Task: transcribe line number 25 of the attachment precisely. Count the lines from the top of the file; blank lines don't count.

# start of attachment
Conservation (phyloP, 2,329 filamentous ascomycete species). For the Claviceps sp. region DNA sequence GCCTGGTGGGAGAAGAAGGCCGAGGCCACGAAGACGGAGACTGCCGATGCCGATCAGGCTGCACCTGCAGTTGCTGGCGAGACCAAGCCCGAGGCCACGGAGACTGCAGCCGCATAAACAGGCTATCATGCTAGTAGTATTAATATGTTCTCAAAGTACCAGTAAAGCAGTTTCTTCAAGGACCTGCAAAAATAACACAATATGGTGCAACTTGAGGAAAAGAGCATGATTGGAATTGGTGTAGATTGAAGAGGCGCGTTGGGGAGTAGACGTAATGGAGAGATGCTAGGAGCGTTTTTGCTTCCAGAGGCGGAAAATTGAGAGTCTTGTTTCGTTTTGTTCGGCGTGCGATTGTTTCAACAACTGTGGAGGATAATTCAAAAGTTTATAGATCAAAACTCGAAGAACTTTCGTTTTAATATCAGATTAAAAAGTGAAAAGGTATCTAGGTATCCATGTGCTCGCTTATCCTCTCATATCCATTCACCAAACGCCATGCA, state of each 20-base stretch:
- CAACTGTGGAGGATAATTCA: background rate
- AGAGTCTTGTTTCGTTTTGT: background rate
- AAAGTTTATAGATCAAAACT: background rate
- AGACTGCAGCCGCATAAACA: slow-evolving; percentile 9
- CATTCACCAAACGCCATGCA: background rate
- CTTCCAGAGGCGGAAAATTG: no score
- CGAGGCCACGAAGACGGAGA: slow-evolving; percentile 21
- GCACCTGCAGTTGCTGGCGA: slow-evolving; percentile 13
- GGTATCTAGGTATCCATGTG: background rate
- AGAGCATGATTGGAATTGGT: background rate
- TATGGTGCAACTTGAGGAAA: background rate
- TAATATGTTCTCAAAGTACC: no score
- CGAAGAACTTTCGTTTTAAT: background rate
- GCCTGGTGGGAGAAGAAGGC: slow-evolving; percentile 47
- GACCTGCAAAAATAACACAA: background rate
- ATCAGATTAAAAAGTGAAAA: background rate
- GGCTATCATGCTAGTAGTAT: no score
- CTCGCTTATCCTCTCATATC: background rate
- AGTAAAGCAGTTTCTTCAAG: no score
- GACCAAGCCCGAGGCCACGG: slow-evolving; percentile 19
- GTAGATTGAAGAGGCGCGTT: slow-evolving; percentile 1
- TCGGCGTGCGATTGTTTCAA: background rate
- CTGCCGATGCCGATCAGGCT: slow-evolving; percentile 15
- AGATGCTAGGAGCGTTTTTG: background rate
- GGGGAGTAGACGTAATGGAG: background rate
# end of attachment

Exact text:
- AGATGCTAGGAGCGTTTTTG: background rate